County starts planning for vaccine while dismissing herd-immunity strategy

— Still frame from Nov. 19 Albany County press conference

“Total nonsense” is how Anthony Fauci, the nation’s top infectious-disease specialist, described a herd-immunity strategy to defeat COVID-19, according to a report displayed by Albany County Executive Daniel McCoy on Thursday.

ALBANY COUNTY — As the county continues with its second wave of COVID-19 — 94 new cases were reported Thursday morning — the county executive and health commissioner warned against reports on social media that herd immunity is a solution.

Daniel McCoy, during his morning press briefing, held up a report in which Anthony Fauci, the nation’s top infectious-disease specialist, called a herd-immunity strategy “total nonsense.”

Resuming normal life would result in a huge death toll, experts say. So far, over a quarter of a million of Americans have died f COVID-19. To achieve the low end of the percentage of people infected — 60 to 90 percent — to achieve herd immunity, another half-million people would die.

“It would have a deadly effect,” said McCoy.

Last month, Tedros Adhanom Ghebreyesus, head of the World Health Organization, said that vaccination is the only acceptable form of herd immunity. He noted, for example, that herd immunity to prevent the spread of measles requires about 95 percent of the population be vaccinated while, for polio, the threshold is about 80 percent.

“In other words, herd immunity is achieved by protecting people from a virus, not by exposing them to it,” he said. “Never in the history of public health has herd immunity been used as a strategy for responding to an outbreak, let alone a pandemic.”

Ghebreyesus went on, “Seroprevalence surveys suggest that, in most countries, less than 10 percent of the population have been infected with the COVID-19 virus. Letting the virus circulate unchecked therefore means allowing unnecessary infections, suffering and death.”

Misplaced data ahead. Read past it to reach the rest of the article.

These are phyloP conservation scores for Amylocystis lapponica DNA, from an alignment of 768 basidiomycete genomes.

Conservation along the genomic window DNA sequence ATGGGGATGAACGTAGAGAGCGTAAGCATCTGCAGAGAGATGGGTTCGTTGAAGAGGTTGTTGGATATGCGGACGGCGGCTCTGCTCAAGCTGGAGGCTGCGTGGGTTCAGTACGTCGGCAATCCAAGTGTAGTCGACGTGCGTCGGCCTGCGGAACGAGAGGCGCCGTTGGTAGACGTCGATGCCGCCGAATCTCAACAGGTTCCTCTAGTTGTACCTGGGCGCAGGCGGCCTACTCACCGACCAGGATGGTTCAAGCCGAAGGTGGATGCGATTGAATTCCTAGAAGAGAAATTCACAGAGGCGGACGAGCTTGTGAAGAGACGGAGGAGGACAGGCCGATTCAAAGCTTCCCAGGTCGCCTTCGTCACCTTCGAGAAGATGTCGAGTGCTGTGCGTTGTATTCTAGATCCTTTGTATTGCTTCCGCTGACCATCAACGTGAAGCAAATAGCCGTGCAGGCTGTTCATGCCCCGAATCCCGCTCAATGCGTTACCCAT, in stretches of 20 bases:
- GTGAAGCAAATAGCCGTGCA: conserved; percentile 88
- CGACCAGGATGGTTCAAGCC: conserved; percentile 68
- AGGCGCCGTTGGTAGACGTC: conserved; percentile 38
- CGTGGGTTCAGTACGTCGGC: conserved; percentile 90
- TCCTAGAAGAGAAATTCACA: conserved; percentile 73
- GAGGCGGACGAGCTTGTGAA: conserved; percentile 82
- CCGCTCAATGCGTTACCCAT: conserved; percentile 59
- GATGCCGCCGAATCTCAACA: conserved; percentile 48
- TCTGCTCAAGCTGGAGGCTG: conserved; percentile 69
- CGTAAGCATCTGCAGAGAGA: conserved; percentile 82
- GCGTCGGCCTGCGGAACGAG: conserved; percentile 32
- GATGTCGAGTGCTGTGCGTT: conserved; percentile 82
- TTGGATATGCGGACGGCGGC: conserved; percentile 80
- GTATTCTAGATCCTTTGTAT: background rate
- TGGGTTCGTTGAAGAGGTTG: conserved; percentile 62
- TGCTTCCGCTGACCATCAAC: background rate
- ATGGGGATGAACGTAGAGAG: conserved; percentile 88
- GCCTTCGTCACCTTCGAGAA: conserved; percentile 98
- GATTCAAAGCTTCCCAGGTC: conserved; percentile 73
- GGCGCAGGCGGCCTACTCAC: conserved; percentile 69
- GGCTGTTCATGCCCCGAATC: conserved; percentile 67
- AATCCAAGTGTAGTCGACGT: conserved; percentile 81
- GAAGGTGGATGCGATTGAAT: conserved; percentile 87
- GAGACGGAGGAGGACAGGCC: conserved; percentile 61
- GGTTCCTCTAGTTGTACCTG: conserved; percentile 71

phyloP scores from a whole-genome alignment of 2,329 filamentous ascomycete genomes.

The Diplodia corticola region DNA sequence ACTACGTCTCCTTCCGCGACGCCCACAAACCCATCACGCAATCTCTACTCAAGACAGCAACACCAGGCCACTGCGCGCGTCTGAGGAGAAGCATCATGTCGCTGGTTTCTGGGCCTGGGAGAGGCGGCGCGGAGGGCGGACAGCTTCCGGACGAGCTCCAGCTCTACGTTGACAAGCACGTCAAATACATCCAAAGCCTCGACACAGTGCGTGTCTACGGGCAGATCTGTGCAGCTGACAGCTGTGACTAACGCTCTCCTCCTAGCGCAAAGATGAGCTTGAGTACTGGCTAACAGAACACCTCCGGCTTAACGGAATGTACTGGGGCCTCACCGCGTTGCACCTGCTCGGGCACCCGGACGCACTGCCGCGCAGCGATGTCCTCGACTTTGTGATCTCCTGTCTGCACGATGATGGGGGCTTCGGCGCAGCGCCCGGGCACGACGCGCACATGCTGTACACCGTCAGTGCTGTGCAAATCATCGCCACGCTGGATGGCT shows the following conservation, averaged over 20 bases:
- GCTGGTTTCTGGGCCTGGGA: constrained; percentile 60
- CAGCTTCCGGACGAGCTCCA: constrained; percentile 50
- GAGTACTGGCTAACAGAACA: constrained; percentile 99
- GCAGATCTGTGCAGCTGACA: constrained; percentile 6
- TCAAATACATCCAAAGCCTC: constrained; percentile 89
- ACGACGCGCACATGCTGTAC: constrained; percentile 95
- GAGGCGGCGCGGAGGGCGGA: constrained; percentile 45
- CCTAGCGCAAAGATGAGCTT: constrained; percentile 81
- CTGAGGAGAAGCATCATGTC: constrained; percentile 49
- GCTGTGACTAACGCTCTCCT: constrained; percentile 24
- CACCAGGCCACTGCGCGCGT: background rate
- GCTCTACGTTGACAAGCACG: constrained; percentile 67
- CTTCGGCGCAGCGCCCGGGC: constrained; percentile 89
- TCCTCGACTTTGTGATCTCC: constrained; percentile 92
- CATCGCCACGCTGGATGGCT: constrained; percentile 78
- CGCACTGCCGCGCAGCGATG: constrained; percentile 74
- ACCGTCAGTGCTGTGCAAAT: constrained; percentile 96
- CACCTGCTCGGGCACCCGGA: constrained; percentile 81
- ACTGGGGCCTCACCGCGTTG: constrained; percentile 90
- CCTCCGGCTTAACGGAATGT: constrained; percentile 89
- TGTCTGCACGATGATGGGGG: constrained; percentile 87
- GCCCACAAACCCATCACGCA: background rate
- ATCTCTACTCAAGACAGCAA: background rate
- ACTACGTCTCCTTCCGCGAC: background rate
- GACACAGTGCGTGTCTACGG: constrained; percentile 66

He concluded, “Allowing a dangerous virus that we don’t fully understand to run free is simply unethical. It’s not an option.”

Albany County Health Commissioner Elizabeth Whalen said that herd immunity is not the answer and that countries that have adopted the strategy have seen “catastrophic mortality rates” as well as surge issues in hospitals. 

“They have had to backtrack on this idea,” she said.



Whalen said her department is “very busy” tracking the increased cases, working with schools to prepare for 20-percent testing if Albany County should be declared a yellow zone, and planning for vaccine receipt.

“We have said since Day One this would continue until there was a safe, effective, and widely available vaccine,” said Whalen. “But there’s another part to that, too. We’re going to need to do a lot of work and communication so we have confidence in a vaccine.”

Both Pfizer and Moderna in the last two weeks have announced vaccines that are entering the third and final stage of testing but polls have shown that about half of Americans are wary of being vaccinated.

“In New York State, the governor is convening a task force to look at vaccine safety,” said Whalen.

She added, “I can give you my personal guarantee that I would not recommend a vaccine that I would not take myself.”

Whalen said she has been communicating with groups including the New York State Association of Counties, which on Thursday hosted a webinar that included federal, state, and local public-health experts who discussed how the vaccine will be distributed across the state.

County health departments pledged that they are “prepared to help our state and federal partners distribute the COVID-19 vaccine as soon as it is ready to deploy,” according to a release from the association.

Governor Andrew Cuomo has been critical of the Trump administration’s plan for distribution, which he says isn’t robust enough to handle the volume of vaccinations and would jeopardize testing, which uses the same system; lacks adequate funding; is unfair to poor Black and brown communities; and could be used to depart people.

The White House has denied the latter claim.

The situation has been complicated by President Donald Trump refusing to let his team work with or inform the Biden transition team.